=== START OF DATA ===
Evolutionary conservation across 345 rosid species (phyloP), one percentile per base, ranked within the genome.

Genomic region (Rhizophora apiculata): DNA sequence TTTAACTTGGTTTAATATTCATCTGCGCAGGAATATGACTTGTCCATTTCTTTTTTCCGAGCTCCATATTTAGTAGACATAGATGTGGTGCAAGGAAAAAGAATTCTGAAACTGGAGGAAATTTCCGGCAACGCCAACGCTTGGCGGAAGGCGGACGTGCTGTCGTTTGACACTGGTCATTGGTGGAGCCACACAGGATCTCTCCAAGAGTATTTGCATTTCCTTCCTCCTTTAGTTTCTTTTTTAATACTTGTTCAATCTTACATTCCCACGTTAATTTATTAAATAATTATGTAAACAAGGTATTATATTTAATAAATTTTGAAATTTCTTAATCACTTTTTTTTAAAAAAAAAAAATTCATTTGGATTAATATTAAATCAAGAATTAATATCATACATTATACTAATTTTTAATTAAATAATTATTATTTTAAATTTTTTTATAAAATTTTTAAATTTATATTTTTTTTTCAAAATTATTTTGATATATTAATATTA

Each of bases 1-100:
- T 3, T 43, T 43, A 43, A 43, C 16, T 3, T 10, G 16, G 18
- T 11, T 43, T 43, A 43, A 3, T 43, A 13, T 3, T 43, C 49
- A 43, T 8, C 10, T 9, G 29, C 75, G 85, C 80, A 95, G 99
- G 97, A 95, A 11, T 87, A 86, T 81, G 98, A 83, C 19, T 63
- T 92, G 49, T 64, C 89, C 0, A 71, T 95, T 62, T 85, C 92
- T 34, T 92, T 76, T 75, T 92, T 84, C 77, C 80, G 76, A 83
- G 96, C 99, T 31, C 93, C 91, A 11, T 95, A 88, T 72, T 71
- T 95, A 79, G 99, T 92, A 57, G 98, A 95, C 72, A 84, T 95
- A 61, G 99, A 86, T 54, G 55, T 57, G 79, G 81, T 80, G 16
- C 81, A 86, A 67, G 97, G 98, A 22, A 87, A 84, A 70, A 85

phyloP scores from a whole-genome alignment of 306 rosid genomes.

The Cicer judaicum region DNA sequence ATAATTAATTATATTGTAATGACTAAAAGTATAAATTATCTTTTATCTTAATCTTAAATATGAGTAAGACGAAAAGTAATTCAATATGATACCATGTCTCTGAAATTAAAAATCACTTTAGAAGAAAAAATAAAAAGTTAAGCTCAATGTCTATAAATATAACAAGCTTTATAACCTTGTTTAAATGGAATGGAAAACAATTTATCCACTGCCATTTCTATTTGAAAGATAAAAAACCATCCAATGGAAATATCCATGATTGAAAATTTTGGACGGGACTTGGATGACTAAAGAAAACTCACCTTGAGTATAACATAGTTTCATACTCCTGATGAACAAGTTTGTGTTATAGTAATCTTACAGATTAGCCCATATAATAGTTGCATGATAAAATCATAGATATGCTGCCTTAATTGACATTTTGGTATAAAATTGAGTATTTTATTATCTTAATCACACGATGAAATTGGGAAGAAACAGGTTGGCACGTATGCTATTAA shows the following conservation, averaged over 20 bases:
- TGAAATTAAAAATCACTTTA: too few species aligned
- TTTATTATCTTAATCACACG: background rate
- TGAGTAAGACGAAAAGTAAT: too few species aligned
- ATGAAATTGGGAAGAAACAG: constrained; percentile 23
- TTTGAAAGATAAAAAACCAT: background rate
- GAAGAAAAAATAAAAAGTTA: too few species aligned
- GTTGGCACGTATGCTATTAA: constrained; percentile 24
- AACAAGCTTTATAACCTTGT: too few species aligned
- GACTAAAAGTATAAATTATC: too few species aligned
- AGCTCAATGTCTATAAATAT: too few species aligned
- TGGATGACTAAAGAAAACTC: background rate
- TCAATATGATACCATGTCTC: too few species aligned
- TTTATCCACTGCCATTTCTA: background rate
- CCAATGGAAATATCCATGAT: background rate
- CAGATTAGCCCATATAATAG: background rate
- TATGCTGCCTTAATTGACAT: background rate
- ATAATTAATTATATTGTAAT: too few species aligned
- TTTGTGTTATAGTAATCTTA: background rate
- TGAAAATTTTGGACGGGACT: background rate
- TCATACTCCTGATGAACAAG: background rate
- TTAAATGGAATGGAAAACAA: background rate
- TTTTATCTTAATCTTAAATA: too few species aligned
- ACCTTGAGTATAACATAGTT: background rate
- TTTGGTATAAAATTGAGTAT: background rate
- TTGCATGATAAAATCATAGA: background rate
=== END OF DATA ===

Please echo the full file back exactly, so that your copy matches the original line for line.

Evolutionary conservation across 345 rosid species (phyloP), one percentile per base, ranked within the genome.

Genomic region (Rhizophora apiculata): DNA sequence TTTAACTTGGTTTAATATTCATCTGCGCAGGAATATGACTTGTCCATTTCTTTTTTCCGAGCTCCATATTTAGTAGACATAGATGTGGTGCAAGGAAAAAGAATTCTGAAACTGGAGGAAATTTCCGGCAACGCCAACGCTTGGCGGAAGGCGGACGTGCTGTCGTTTGACACTGGTCATTGGTGGAGCCACACAGGATCTCTCCAAGAGTATTTGCATTTCCTTCCTCCTTTAGTTTCTTTTTTAATACTTGTTCAATCTTACATTCCCACGTTAATTTATTAAATAATTATGTAAACAAGGTATTATATTTAATAAATTTTGAAATTTCTTAATCACTTTTTTTTAAAAAAAAAAAATTCATTTGGATTAATATTAAATCAAGAATTAATATCATACATTATACTAATTTTTAATTAAATAATTATTATTTTAAATTTTTTTATAAAATTTTTAAATTTATATTTTTTTTTCAAAATTATTTTGATATATTAATATTA

Each of bases 1-100:
- T 3, T 43, T 43, A 43, A 43, C 16, T 3, T 10, G 16, G 18
- T 11, T 43, T 43, A 43, A 3, T 43, A 13, T 3, T 43, C 49
- A 43, T 8, C 10, T 9, G 29, C 75, G 85, C 80, A 95, G 99
- G 97, A 95, A 11, T 87, A 86, T 81, G 98, A 83, C 19, T 63
- T 92, G 49, T 64, C 89, C 0, A 71, T 95, T 62, T 85, C 92
- T 34, T 92, T 76, T 75, T 92, T 84, C 77, C 80, G 76, A 83
- G 96, C 99, T 31, C 93, C 91, A 11, T 95, A 88, T 72, T 71
- T 95, A 79, G 99, T 92, A 57, G 98, A 95, C 72, A 84, T 95
- A 61, G 99, A 86, T 54, G 55, T 57, G 79, G 81, T 80, G 16
- C 81, A 86, A 67, G 97, G 98, A 22, A 87, A 84, A 70, A 85

phyloP scores from a whole-genome alignment of 306 rosid genomes.

The Cicer judaicum region DNA sequence ATAATTAATTATATTGTAATGACTAAAAGTATAAATTATCTTTTATCTTAATCTTAAATATGAGTAAGACGAAAAGTAATTCAATATGATACCATGTCTCTGAAATTAAAAATCACTTTAGAAGAAAAAATAAAAAGTTAAGCTCAATGTCTATAAATATAACAAGCTTTATAACCTTGTTTAAATGGAATGGAAAACAATTTATCCACTGCCATTTCTATTTGAAAGATAAAAAACCATCCAATGGAAATATCCATGATTGAAAATTTTGGACGGGACTTGGATGACTAAAGAAAACTCACCTTGAGTATAACATAGTTTCATACTCCTGATGAACAAGTTTGTGTTATAGTAATCTTACAGATTAGCCCATATAATAGTTGCATGATAAAATCATAGATATGCTGCCTTAATTGACATTTTGGTATAAAATTGAGTATTTTATTATCTTAATCACACGATGAAATTGGGAAGAAACAGGTTGGCACGTATGCTATTAA shows the following conservation, averaged over 20 bases:
- TGAAATTAAAAATCACTTTA: too few species aligned
- TTTATTATCTTAATCACACG: background rate
- TGAGTAAGACGAAAAGTAAT: too few species aligned
- ATGAAATTGGGAAGAAACAG: constrained; percentile 23
- TTTGAAAGATAAAAAACCAT: background rate
- GAAGAAAAAATAAAAAGTTA: too few species aligned
- GTTGGCACGTATGCTATTAA: constrained; percentile 24
- AACAAGCTTTATAACCTTGT: too few species aligned
- GACTAAAAGTATAAATTATC: too few species aligned
- AGCTCAATGTCTATAAATAT: too few species aligned
- TGGATGACTAAAGAAAACTC: background rate
- TCAATATGATACCATGTCTC: too few species aligned
- TTTATCCACTGCCATTTCTA: background rate
- CCAATGGAAATATCCATGAT: background rate
- CAGATTAGCCCATATAATAG: background rate
- TATGCTGCCTTAATTGACAT: background rate
- ATAATTAATTATATTGTAAT: too few species aligned
- TTTGTGTTATAGTAATCTTA: background rate
- TGAAAATTTTGGACGGGACT: background rate
- TCATACTCCTGATGAACAAG: background rate
- TTAAATGGAATGGAAAACAA: background rate
- TTTTATCTTAATCTTAAATA: too few species aligned
- ACCTTGAGTATAACATAGTT: background rate
- TTTGGTATAAAATTGAGTAT: background rate
- TTGCATGATAAAATCATAGA: background rate